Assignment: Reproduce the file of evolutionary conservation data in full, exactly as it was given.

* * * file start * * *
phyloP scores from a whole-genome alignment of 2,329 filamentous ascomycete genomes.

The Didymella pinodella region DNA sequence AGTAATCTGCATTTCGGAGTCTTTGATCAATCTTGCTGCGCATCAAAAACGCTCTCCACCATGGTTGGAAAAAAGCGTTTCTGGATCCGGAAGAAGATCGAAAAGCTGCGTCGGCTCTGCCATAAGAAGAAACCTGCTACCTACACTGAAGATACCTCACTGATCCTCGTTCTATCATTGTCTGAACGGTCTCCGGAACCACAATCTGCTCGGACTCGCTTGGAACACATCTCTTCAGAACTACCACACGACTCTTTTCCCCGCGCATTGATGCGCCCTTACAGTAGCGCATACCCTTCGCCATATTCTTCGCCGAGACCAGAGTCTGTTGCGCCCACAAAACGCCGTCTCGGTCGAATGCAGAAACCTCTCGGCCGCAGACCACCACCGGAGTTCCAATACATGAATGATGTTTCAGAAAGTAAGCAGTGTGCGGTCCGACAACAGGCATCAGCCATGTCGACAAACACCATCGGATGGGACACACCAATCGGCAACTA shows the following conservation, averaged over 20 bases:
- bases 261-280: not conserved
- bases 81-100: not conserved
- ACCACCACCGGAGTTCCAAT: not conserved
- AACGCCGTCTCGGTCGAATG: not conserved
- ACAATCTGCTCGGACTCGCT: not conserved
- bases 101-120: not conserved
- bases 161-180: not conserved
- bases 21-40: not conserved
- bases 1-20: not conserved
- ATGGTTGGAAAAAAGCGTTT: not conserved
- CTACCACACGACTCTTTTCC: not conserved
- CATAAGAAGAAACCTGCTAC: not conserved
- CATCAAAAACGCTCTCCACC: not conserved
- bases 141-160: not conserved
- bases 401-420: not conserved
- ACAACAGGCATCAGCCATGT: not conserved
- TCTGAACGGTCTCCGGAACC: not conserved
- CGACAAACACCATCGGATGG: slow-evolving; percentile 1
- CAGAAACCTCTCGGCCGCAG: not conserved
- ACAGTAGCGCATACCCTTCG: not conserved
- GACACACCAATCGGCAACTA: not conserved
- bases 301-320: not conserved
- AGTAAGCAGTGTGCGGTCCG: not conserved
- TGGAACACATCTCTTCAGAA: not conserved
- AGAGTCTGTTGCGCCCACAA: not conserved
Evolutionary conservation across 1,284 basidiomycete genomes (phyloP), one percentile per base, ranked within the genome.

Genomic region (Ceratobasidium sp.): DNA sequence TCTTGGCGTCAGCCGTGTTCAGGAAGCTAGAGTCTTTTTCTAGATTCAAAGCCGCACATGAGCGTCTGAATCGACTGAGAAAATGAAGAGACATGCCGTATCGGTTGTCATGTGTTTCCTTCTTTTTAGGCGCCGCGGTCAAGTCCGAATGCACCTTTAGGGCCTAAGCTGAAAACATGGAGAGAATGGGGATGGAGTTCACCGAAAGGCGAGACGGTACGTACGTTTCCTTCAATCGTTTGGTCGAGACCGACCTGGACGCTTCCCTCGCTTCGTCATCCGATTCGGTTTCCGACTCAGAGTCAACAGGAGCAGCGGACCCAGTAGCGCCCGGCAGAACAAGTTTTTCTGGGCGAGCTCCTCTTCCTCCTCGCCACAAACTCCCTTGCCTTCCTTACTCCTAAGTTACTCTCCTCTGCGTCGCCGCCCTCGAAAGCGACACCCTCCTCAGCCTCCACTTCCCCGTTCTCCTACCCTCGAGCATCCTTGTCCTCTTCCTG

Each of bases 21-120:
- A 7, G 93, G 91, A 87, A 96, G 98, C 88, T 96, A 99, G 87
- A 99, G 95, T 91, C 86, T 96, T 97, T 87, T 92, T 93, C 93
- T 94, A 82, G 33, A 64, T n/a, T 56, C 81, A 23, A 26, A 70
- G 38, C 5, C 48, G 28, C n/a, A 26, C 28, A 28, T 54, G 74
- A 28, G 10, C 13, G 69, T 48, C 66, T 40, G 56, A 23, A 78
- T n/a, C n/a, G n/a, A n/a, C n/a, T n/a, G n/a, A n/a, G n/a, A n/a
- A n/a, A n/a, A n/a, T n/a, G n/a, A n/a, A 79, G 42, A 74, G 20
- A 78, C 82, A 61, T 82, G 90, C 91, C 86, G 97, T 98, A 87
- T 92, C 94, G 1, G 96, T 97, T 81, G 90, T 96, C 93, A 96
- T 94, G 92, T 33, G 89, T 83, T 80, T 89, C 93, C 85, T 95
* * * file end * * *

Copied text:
phyloP scores from a whole-genome alignment of 2,329 filamentous ascomycete genomes.

The Didymella pinodella region DNA sequence AGTAATCTGCATTTCGGAGTCTTTGATCAATCTTGCTGCGCATCAAAAACGCTCTCCACCATGGTTGGAAAAAAGCGTTTCTGGATCCGGAAGAAGATCGAAAAGCTGCGTCGGCTCTGCCATAAGAAGAAACCTGCTACCTACACTGAAGATACCTCACTGATCCTCGTTCTATCATTGTCTGAACGGTCTCCGGAACCACAATCTGCTCGGACTCGCTTGGAACACATCTCTTCAGAACTACCACACGACTCTTTTCCCCGCGCATTGATGCGCCCTTACAGTAGCGCATACCCTTCGCCATATTCTTCGCCGAGACCAGAGTCTGTTGCGCCCACAAAACGCCGTCTCGGTCGAATGCAGAAACCTCTCGGCCGCAGACCACCACCGGAGTTCCAATACATGAATGATGTTTCAGAAAGTAAGCAGTGTGCGGTCCGACAACAGGCATCAGCCATGTCGACAAACACCATCGGATGGGACACACCAATCGGCAACTA shows the following conservation, averaged over 20 bases:
- bases 261-280: not conserved
- bases 81-100: not conserved
- ACCACCACCGGAGTTCCAAT: not conserved
- AACGCCGTCTCGGTCGAATG: not conserved
- ACAATCTGCTCGGACTCGCT: not conserved
- bases 101-120: not conserved
- bases 161-180: not conserved
- bases 21-40: not conserved
- bases 1-20: not conserved
- ATGGTTGGAAAAAAGCGTTT: not conserved
- CTACCACACGACTCTTTTCC: not conserved
- CATAAGAAGAAACCTGCTAC: not conserved
- CATCAAAAACGCTCTCCACC: not conserved
- bases 141-160: not conserved
- bases 401-420: not conserved
- ACAACAGGCATCAGCCATGT: not conserved
- TCTGAACGGTCTCCGGAACC: not conserved
- CGACAAACACCATCGGATGG: slow-evolving; percentile 1
- CAGAAACCTCTCGGCCGCAG: not conserved
- ACAGTAGCGCATACCCTTCG: not conserved
- GACACACCAATCGGCAACTA: not conserved
- bases 301-320: not conserved
- AGTAAGCAGTGTGCGGTCCG: not conserved
- TGGAACACATCTCTTCAGAA: not conserved
- AGAGTCTGTTGCGCCCACAA: not conserved
Evolutionary conservation across 1,284 basidiomycete genomes (phyloP), one percentile per base, ranked within the genome.

Genomic region (Ceratobasidium sp.): DNA sequence TCTTGGCGTCAGCCGTGTTCAGGAAGCTAGAGTCTTTTTCTAGATTCAAAGCCGCACATGAGCGTCTGAATCGACTGAGAAAATGAAGAGACATGCCGTATCGGTTGTCATGTGTTTCCTTCTTTTTAGGCGCCGCGGTCAAGTCCGAATGCACCTTTAGGGCCTAAGCTGAAAACATGGAGAGAATGGGGATGGAGTTCACCGAAAGGCGAGACGGTACGTACGTTTCCTTCAATCGTTTGGTCGAGACCGACCTGGACGCTTCCCTCGCTTCGTCATCCGATTCGGTTTCCGACTCAGAGTCAACAGGAGCAGCGGACCCAGTAGCGCCCGGCAGAACAAGTTTTTCTGGGCGAGCTCCTCTTCCTCCTCGCCACAAACTCCCTTGCCTTCCTTACTCCTAAGTTACTCTCCTCTGCGTCGCCGCCCTCGAAAGCGACACCCTCCTCAGCCTCCACTTCCCCGTTCTCCTACCCTCGAGCATCCTTGTCCTCTTCCTG

Each of bases 21-120:
- A 7, G 93, G 91, A 87, A 96, G 98, C 88, T 96, A 99, G 87
- A 99, G 95, T 91, C 86, T 96, T 97, T 87, T 92, T 93, C 93
- T 94, A 82, G 33, A 64, T n/a, T 56, C 81, A 23, A 26, A 70
- G 38, C 5, C 48, G 28, C n/a, A 26, C 28, A 28, T 54, G 74
- A 28, G 10, C 13, G 69, T 48, C 66, T 40, G 56, A 23, A 78
- T n/a, C n/a, G n/a, A n/a, C n/a, T n/a, G n/a, A n/a, G n/a, A n/a
- A n/a, A n/a, A n/a, T n/a, G n/a, A n/a, A 79, G 42, A 74, G 20
- A 78, C 82, A 61, T 82, G 90, C 91, C 86, G 97, T 98, A 87
- T 92, C 94, G 1, G 96, T 97, T 81, G 90, T 96, C 93, A 96
- T 94, G 92, T 33, G 89, T 83, T 80, T 89, C 93, C 85, T 95